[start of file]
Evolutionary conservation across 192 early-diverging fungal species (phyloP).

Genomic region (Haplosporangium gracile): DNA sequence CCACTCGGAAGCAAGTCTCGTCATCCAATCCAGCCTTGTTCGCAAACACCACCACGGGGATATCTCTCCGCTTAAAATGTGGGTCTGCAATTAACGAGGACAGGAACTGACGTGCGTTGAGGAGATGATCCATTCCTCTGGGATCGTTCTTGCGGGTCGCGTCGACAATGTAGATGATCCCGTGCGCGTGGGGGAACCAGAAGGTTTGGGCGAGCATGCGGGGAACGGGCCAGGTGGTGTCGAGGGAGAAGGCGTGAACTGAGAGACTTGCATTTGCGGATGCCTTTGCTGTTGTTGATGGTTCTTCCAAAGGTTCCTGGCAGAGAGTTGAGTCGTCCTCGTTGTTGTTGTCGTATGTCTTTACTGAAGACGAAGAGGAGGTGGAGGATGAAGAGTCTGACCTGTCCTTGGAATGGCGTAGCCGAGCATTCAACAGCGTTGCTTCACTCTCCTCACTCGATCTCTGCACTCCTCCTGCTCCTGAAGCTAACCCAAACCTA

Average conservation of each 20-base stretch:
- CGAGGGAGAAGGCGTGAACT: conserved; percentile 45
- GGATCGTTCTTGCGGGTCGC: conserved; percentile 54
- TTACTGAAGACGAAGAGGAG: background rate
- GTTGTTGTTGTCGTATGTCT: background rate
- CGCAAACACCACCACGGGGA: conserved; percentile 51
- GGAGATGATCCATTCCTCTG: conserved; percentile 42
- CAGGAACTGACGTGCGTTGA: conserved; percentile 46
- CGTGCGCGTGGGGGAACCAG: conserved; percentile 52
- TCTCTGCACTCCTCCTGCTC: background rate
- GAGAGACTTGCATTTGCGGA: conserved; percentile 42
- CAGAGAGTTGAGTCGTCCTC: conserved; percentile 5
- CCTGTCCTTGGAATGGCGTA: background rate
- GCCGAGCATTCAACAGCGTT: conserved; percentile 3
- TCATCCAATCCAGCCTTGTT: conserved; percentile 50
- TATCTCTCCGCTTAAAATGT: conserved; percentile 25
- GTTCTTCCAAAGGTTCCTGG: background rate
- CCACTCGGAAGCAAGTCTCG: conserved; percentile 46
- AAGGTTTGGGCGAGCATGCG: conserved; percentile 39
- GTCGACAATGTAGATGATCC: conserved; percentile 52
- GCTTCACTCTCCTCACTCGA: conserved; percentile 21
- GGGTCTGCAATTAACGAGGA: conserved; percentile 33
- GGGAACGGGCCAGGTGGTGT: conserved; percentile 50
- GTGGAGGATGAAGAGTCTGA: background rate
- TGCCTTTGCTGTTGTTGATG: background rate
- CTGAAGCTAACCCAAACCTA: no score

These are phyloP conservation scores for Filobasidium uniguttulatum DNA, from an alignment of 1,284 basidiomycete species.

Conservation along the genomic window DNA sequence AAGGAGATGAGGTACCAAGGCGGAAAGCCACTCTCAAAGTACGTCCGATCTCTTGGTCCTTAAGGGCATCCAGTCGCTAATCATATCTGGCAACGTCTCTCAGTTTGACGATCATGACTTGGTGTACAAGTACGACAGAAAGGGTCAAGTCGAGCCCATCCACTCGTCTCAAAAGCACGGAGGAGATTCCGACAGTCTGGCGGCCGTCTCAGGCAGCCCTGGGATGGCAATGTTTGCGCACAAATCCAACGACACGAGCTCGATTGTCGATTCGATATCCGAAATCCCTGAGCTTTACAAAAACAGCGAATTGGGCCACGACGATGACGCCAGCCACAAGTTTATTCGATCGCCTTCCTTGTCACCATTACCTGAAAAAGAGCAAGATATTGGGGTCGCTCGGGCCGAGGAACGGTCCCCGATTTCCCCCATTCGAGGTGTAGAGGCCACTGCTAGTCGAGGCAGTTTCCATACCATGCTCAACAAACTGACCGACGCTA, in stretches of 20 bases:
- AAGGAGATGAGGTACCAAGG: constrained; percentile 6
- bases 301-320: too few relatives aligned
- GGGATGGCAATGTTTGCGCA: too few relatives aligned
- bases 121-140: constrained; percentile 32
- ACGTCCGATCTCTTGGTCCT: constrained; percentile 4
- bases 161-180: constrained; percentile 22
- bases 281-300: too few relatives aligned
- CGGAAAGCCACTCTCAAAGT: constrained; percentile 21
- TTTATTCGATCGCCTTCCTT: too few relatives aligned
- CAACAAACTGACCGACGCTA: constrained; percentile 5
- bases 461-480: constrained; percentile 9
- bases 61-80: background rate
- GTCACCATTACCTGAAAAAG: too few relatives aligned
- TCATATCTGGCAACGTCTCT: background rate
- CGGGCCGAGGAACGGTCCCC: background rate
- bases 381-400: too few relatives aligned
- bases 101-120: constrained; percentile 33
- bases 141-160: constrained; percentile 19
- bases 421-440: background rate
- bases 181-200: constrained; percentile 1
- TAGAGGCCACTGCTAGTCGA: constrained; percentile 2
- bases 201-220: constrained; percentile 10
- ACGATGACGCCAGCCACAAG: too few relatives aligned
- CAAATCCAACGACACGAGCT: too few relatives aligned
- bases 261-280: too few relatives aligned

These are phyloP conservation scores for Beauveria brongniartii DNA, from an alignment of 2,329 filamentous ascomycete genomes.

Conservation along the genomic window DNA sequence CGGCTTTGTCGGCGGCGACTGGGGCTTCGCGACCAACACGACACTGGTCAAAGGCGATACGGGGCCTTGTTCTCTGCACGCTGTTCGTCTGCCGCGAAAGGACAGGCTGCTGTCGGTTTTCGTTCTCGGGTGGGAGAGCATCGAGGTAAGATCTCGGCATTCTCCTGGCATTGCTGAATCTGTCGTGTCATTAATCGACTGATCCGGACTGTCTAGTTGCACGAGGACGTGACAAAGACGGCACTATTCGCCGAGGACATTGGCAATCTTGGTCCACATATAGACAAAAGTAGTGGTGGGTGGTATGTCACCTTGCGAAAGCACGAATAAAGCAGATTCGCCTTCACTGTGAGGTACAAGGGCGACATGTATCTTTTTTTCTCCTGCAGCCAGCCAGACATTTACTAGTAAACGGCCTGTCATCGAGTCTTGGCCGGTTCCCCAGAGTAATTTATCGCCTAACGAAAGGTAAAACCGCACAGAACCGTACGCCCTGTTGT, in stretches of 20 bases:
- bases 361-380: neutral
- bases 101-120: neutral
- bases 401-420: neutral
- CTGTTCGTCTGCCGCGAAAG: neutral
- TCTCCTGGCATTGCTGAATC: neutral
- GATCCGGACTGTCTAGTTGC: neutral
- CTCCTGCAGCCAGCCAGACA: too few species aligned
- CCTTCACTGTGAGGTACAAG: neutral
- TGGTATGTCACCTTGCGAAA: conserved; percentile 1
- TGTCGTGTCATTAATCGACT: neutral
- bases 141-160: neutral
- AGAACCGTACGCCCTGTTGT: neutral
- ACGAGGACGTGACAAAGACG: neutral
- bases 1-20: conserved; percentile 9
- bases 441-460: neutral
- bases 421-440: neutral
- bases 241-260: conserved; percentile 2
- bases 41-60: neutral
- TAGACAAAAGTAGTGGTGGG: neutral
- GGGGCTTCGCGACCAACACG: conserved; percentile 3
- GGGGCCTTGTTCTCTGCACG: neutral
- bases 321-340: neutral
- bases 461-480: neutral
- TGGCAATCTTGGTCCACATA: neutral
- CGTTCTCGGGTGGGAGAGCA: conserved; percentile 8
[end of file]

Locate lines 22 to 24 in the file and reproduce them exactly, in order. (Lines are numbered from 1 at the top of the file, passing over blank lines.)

- GTCGACAATGTAGATGATCC: conserved; percentile 52
- GCTTCACTCTCCTCACTCGA: conserved; percentile 21
- GGGTCTGCAATTAACGAGGA: conserved; percentile 33